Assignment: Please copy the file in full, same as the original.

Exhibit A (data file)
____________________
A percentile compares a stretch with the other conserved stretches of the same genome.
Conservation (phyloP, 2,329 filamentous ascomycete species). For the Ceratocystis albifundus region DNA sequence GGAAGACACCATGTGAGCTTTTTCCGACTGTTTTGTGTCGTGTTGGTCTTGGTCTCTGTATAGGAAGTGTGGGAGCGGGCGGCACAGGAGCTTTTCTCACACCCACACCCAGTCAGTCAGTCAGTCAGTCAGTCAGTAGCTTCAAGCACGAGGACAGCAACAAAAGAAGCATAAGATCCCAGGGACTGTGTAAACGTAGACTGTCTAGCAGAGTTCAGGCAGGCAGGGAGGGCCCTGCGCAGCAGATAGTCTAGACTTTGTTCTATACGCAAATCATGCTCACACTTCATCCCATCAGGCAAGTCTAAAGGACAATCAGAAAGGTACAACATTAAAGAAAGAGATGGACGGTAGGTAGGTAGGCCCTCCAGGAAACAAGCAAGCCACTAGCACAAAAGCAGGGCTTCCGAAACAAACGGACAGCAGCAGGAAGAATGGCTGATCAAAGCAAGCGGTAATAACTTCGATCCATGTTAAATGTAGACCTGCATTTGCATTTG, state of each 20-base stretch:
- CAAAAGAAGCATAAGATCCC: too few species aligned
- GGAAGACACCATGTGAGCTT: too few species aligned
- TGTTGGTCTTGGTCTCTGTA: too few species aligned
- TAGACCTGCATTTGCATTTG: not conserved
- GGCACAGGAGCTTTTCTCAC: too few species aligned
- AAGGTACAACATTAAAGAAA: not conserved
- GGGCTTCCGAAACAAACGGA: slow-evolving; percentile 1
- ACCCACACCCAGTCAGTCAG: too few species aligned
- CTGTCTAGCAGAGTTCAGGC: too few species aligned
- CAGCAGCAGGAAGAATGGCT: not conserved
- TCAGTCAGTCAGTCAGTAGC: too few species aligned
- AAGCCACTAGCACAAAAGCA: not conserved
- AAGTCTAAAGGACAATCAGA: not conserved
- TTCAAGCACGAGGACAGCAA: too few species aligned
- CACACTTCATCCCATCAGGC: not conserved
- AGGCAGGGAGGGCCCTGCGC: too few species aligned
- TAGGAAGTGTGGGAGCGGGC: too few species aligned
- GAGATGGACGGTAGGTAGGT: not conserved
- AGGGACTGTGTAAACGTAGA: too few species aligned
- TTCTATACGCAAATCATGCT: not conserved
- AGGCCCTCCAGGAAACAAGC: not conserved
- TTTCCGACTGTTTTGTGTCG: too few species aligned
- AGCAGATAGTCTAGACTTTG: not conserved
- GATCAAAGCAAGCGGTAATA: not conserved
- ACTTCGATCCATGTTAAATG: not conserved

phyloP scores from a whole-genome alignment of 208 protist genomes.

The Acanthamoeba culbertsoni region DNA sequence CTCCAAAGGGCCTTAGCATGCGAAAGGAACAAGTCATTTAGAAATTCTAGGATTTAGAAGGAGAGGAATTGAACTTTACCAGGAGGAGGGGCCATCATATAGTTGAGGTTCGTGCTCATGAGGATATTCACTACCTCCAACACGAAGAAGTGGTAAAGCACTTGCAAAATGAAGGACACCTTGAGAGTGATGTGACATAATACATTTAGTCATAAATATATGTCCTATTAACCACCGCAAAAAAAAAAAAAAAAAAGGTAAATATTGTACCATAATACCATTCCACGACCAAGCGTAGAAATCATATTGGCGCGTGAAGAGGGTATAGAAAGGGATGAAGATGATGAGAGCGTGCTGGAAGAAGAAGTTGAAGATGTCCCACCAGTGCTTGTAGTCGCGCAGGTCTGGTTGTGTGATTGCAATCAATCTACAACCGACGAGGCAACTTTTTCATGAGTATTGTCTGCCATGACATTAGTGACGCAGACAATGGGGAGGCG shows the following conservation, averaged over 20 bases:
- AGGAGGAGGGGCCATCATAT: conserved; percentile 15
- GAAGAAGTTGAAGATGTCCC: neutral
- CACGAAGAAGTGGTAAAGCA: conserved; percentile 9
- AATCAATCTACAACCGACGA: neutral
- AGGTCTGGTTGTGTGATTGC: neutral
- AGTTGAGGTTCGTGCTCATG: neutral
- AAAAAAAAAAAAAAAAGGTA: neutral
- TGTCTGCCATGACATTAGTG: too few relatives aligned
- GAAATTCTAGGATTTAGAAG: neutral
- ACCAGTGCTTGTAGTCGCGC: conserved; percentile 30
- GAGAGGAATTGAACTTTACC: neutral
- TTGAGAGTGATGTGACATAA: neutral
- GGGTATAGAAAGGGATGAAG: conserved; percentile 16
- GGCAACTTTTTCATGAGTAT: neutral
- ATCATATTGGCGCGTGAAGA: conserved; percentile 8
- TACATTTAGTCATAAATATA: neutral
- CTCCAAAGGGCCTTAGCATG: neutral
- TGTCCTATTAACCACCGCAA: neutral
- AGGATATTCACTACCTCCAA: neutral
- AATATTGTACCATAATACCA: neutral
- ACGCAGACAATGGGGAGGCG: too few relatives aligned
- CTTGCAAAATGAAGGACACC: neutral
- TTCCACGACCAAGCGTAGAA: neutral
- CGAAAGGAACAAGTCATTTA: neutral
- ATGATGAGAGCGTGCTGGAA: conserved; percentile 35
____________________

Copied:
A percentile compares a stretch with the other conserved stretches of the same genome.
Conservation (phyloP, 2,329 filamentous ascomycete species). For the Ceratocystis albifundus region DNA sequence GGAAGACACCATGTGAGCTTTTTCCGACTGTTTTGTGTCGTGTTGGTCTTGGTCTCTGTATAGGAAGTGTGGGAGCGGGCGGCACAGGAGCTTTTCTCACACCCACACCCAGTCAGTCAGTCAGTCAGTCAGTCAGTAGCTTCAAGCACGAGGACAGCAACAAAAGAAGCATAAGATCCCAGGGACTGTGTAAACGTAGACTGTCTAGCAGAGTTCAGGCAGGCAGGGAGGGCCCTGCGCAGCAGATAGTCTAGACTTTGTTCTATACGCAAATCATGCTCACACTTCATCCCATCAGGCAAGTCTAAAGGACAATCAGAAAGGTACAACATTAAAGAAAGAGATGGACGGTAGGTAGGTAGGCCCTCCAGGAAACAAGCAAGCCACTAGCACAAAAGCAGGGCTTCCGAAACAAACGGACAGCAGCAGGAAGAATGGCTGATCAAAGCAAGCGGTAATAACTTCGATCCATGTTAAATGTAGACCTGCATTTGCATTTG, state of each 20-base stretch:
- CAAAAGAAGCATAAGATCCC: too few species aligned
- GGAAGACACCATGTGAGCTT: too few species aligned
- TGTTGGTCTTGGTCTCTGTA: too few species aligned
- TAGACCTGCATTTGCATTTG: not conserved
- GGCACAGGAGCTTTTCTCAC: too few species aligned
- AAGGTACAACATTAAAGAAA: not conserved
- GGGCTTCCGAAACAAACGGA: slow-evolving; percentile 1
- ACCCACACCCAGTCAGTCAG: too few species aligned
- CTGTCTAGCAGAGTTCAGGC: too few species aligned
- CAGCAGCAGGAAGAATGGCT: not conserved
- TCAGTCAGTCAGTCAGTAGC: too few species aligned
- AAGCCACTAGCACAAAAGCA: not conserved
- AAGTCTAAAGGACAATCAGA: not conserved
- TTCAAGCACGAGGACAGCAA: too few species aligned
- CACACTTCATCCCATCAGGC: not conserved
- AGGCAGGGAGGGCCCTGCGC: too few species aligned
- TAGGAAGTGTGGGAGCGGGC: too few species aligned
- GAGATGGACGGTAGGTAGGT: not conserved
- AGGGACTGTGTAAACGTAGA: too few species aligned
- TTCTATACGCAAATCATGCT: not conserved
- AGGCCCTCCAGGAAACAAGC: not conserved
- TTTCCGACTGTTTTGTGTCG: too few species aligned
- AGCAGATAGTCTAGACTTTG: not conserved
- GATCAAAGCAAGCGGTAATA: not conserved
- ACTTCGATCCATGTTAAATG: not conserved

phyloP scores from a whole-genome alignment of 208 protist genomes.

The Acanthamoeba culbertsoni region DNA sequence CTCCAAAGGGCCTTAGCATGCGAAAGGAACAAGTCATTTAGAAATTCTAGGATTTAGAAGGAGAGGAATTGAACTTTACCAGGAGGAGGGGCCATCATATAGTTGAGGTTCGTGCTCATGAGGATATTCACTACCTCCAACACGAAGAAGTGGTAAAGCACTTGCAAAATGAAGGACACCTTGAGAGTGATGTGACATAATACATTTAGTCATAAATATATGTCCTATTAACCACCGCAAAAAAAAAAAAAAAAAAGGTAAATATTGTACCATAATACCATTCCACGACCAAGCGTAGAAATCATATTGGCGCGTGAAGAGGGTATAGAAAGGGATGAAGATGATGAGAGCGTGCTGGAAGAAGAAGTTGAAGATGTCCCACCAGTGCTTGTAGTCGCGCAGGTCTGGTTGTGTGATTGCAATCAATCTACAACCGACGAGGCAACTTTTTCATGAGTATTGTCTGCCATGACATTAGTGACGCAGACAATGGGGAGGCG shows the following conservation, averaged over 20 bases:
- AGGAGGAGGGGCCATCATAT: conserved; percentile 15
- GAAGAAGTTGAAGATGTCCC: neutral
- CACGAAGAAGTGGTAAAGCA: conserved; percentile 9
- AATCAATCTACAACCGACGA: neutral
- AGGTCTGGTTGTGTGATTGC: neutral
- AGTTGAGGTTCGTGCTCATG: neutral
- AAAAAAAAAAAAAAAAGGTA: neutral
- TGTCTGCCATGACATTAGTG: too few relatives aligned
- GAAATTCTAGGATTTAGAAG: neutral
- ACCAGTGCTTGTAGTCGCGC: conserved; percentile 30
- GAGAGGAATTGAACTTTACC: neutral
- TTGAGAGTGATGTGACATAA: neutral
- GGGTATAGAAAGGGATGAAG: conserved; percentile 16
- GGCAACTTTTTCATGAGTAT: neutral
- ATCATATTGGCGCGTGAAGA: conserved; percentile 8
- TACATTTAGTCATAAATATA: neutral
- CTCCAAAGGGCCTTAGCATG: neutral
- TGTCCTATTAACCACCGCAA: neutral
- AGGATATTCACTACCTCCAA: neutral
- AATATTGTACCATAATACCA: neutral
- ACGCAGACAATGGGGAGGCG: too few relatives aligned
- CTTGCAAAATGAAGGACACC: neutral
- TTCCACGACCAAGCGTAGAA: neutral
- CGAAAGGAACAAGTCATTTA: neutral
- ATGATGAGAGCGTGCTGGAA: conserved; percentile 35